“Big.” “Yuge.” “Great.” “Build That Wall.” “Lock Her Up.” “Drain The Swamp.” “Fake News.”
Notice a common thread among those terms that helped effect the biggest political upset in U.S. history?
They’re all monosyllabic. One measly syllable per word. (By the way, why is “monosyllabic” such a long word?)
Reams and reams and screens and screens have been filled with the lessons of the 2016 Presidential election. But here’s a key takeaway for anyone in the marketing communications business: Short sells.
Short words, short sentences, short paragraphs, short clips. Copywriters have been hearing that dictate for, well, for as long as there have been copywriters. And for good reason: It works and always has. That where slogans came from. And taglines. Twitter. And why every communication begins with a headline.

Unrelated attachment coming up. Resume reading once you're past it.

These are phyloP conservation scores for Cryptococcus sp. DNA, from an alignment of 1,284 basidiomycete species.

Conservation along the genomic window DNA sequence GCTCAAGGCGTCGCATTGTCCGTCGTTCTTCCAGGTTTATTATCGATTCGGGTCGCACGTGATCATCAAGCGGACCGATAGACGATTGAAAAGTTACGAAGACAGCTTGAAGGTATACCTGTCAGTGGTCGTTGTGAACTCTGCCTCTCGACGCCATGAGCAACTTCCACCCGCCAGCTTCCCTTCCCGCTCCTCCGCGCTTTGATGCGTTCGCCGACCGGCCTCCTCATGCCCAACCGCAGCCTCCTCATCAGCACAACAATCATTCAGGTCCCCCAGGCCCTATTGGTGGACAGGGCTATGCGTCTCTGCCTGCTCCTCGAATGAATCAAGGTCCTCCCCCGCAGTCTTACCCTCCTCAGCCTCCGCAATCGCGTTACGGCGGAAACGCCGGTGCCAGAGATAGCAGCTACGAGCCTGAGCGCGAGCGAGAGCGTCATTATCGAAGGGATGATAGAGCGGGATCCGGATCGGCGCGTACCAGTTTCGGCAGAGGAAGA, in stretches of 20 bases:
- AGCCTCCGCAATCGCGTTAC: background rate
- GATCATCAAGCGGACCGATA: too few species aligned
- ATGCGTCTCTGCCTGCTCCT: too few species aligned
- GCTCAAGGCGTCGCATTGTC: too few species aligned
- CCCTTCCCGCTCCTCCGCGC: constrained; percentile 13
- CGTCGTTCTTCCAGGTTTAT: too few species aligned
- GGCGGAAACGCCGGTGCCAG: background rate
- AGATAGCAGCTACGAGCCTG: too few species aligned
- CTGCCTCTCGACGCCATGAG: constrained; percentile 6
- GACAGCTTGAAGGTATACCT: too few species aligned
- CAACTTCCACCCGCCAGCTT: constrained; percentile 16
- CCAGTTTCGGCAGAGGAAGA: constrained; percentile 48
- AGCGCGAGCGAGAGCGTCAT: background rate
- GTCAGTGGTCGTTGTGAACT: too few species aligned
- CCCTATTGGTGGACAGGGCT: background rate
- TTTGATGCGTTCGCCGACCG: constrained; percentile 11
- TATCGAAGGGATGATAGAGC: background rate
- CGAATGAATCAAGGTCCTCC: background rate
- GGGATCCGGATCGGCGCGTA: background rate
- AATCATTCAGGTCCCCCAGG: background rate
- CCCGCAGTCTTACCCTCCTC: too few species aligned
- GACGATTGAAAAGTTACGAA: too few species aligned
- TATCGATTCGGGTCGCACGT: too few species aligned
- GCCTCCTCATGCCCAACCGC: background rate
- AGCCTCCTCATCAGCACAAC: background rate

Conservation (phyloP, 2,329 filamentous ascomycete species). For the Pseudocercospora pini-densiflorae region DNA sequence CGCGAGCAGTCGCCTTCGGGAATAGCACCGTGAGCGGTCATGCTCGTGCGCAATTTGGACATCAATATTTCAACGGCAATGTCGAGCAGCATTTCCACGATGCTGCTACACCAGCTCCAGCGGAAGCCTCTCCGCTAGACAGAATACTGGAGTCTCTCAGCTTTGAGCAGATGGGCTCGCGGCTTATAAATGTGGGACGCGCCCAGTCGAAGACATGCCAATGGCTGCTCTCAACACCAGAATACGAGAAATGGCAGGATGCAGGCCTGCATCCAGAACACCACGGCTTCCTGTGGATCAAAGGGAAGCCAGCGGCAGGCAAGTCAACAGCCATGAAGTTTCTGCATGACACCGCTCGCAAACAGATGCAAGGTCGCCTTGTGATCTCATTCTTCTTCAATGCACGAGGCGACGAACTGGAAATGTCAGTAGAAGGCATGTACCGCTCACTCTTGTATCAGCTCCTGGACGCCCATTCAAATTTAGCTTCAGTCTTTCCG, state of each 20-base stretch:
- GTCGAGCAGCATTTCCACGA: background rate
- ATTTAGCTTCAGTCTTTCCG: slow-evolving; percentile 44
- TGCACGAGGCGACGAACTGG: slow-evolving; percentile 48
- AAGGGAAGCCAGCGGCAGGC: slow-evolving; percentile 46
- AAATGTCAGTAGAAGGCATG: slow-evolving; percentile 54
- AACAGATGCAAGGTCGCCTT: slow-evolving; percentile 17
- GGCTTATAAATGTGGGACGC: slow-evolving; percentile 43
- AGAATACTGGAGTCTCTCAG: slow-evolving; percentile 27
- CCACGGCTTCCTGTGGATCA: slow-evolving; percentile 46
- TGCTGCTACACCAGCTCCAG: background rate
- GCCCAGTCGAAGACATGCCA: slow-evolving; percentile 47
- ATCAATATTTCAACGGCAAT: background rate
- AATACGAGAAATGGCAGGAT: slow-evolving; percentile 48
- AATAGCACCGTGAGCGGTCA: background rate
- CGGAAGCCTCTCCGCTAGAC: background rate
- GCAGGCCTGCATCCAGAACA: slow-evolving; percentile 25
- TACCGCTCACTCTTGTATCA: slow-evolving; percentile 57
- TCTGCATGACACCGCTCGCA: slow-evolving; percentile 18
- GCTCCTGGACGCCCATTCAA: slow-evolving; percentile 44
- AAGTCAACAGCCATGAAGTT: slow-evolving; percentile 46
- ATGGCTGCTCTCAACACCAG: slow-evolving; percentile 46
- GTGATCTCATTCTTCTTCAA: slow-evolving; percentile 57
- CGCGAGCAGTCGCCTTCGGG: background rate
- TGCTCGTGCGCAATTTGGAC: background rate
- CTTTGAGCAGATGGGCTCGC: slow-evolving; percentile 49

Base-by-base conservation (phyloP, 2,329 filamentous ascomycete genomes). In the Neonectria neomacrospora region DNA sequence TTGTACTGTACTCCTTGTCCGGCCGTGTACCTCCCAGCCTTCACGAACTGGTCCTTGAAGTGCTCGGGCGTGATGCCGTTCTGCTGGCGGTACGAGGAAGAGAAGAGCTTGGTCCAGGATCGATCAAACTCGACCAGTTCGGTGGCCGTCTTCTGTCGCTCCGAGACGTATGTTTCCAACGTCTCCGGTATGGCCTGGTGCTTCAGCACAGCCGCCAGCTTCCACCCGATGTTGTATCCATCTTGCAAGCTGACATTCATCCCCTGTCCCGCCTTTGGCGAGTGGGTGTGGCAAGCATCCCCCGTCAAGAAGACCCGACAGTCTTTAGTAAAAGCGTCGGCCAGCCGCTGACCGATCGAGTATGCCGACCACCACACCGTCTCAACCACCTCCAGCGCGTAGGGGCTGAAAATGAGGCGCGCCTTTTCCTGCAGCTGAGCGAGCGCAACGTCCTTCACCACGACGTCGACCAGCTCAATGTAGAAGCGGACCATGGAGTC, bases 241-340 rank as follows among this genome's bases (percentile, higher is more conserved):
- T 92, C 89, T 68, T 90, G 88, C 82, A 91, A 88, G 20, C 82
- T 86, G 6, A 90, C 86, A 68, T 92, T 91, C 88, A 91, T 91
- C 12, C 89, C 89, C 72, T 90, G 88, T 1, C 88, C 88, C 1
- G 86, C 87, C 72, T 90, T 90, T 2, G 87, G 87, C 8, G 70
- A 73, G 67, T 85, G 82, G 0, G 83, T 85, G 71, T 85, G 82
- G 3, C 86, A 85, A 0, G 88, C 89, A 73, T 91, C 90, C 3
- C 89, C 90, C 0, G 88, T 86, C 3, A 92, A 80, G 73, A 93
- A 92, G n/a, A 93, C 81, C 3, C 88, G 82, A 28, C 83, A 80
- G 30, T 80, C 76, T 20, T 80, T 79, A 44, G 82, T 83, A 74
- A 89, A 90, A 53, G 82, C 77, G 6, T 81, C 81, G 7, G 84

Look, you can bemoan the notion that the masses are dumbasses. That dim people can’t and smart people won’t do a little mental work. That when people are presented with a choice of short or long, of simple or complex, of reflex or logic, they tend to default to their basest, brain-stemmy instincts. And if you wish, you can sing a sad song about the effects on a civilization when 60 million people go that route en masse.
Whatevs. I’ll leave all that to the sociology professors and political talking heads. For me, back here on the ground where branding and marketing professionals are trying to make a living, there’s an invaluable lesson to be relearned. Short sells. Short words, short sentences, short paragraphs, short video clips. Consumers eat it up. Always have. Always will. (And in the interest of full disclosure, so do I. I’m a consumer, after all.)
It helped get an unlikely President elected. It will certainly sell your brand, product or service.
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